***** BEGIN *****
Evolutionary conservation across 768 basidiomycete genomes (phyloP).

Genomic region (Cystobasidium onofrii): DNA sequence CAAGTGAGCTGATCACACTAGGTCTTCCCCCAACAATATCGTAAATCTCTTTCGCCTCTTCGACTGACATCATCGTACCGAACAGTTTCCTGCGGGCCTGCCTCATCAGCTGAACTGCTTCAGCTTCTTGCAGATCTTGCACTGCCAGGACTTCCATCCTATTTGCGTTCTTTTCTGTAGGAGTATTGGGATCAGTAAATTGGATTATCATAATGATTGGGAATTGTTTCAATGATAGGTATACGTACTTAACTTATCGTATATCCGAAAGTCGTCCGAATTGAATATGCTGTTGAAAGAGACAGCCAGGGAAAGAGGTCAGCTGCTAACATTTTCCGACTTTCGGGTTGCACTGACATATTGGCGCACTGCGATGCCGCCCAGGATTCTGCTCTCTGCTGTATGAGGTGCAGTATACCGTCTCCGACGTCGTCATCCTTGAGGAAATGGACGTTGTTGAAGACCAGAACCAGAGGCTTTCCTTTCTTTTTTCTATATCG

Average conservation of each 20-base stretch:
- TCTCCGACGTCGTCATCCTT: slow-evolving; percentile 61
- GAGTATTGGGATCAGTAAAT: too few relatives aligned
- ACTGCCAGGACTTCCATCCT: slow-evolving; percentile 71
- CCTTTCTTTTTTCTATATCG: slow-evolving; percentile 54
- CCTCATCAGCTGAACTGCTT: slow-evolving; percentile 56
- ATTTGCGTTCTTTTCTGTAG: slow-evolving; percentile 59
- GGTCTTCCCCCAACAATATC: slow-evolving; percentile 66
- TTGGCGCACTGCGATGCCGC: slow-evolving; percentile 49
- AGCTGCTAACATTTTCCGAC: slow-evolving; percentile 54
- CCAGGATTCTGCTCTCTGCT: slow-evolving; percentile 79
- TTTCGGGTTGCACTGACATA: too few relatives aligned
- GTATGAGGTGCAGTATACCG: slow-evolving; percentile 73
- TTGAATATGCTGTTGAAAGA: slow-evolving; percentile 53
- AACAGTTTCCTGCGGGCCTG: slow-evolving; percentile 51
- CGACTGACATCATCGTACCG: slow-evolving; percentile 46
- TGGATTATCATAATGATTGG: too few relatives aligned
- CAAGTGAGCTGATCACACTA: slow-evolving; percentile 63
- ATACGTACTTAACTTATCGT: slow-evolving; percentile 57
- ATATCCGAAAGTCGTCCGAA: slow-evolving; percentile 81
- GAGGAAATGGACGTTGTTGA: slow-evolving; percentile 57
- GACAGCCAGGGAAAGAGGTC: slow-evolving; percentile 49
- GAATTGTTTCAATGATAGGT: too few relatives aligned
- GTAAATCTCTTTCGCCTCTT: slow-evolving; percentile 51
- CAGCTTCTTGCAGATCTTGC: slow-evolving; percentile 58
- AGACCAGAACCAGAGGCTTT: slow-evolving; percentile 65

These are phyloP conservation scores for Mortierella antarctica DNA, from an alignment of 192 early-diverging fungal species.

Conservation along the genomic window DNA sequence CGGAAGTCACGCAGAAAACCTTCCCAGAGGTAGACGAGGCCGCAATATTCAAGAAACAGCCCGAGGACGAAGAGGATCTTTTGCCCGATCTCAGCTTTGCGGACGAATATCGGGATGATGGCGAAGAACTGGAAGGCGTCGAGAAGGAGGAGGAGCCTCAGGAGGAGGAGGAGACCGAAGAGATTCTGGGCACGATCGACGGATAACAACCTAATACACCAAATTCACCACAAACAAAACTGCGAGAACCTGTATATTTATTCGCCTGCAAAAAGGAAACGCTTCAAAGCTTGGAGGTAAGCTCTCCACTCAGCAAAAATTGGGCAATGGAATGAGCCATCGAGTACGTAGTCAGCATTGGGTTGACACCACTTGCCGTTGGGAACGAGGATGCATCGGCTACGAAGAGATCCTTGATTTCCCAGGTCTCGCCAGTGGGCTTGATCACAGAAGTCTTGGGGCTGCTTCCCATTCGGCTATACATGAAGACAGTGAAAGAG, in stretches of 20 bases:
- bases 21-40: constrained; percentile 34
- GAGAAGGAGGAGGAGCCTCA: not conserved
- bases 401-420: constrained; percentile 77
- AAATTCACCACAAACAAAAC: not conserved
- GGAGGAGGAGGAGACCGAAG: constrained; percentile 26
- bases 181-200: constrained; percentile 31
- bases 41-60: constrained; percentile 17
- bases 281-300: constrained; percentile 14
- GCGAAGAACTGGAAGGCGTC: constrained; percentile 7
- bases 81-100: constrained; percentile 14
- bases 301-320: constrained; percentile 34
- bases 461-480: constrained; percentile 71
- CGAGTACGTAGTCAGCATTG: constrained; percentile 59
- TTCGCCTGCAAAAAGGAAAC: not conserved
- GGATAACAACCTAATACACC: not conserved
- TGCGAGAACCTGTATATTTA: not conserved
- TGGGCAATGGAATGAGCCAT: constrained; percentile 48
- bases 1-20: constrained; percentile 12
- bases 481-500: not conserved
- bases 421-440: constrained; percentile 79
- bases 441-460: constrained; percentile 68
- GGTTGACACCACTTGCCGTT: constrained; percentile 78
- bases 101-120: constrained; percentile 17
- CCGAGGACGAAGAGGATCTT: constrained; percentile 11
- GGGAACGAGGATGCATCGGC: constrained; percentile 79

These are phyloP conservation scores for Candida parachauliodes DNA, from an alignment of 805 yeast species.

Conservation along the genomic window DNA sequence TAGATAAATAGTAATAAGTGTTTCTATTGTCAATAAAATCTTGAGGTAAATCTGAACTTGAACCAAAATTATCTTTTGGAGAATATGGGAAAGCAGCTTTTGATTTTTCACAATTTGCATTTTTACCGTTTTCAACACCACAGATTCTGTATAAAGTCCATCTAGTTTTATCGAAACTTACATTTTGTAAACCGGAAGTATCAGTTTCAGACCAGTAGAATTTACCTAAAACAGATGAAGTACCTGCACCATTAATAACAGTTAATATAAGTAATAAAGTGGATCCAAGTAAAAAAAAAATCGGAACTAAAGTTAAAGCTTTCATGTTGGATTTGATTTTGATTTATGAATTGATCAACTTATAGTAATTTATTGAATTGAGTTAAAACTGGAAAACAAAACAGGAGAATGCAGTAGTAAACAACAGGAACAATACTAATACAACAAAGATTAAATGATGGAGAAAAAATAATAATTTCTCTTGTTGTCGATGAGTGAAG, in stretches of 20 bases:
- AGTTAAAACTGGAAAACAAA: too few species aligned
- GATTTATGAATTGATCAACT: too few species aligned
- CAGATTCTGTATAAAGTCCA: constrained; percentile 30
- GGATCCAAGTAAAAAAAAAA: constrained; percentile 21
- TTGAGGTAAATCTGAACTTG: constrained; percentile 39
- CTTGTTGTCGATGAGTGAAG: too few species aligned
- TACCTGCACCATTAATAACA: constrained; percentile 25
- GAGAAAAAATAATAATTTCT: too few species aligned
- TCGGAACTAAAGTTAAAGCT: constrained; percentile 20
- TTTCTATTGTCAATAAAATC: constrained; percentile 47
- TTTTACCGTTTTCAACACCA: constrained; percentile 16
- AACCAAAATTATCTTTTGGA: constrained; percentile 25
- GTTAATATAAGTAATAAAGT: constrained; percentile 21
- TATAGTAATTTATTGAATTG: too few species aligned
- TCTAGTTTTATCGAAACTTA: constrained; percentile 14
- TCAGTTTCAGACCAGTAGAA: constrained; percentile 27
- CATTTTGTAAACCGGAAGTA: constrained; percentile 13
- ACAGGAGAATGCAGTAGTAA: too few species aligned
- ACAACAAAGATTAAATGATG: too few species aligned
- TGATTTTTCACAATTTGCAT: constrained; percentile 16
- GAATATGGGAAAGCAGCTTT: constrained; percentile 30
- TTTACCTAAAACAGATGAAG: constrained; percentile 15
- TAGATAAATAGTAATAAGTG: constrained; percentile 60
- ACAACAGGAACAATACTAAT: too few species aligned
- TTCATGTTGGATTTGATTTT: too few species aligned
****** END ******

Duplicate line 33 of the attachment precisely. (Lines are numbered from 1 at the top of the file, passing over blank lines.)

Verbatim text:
- bases 401-420: constrained; percentile 77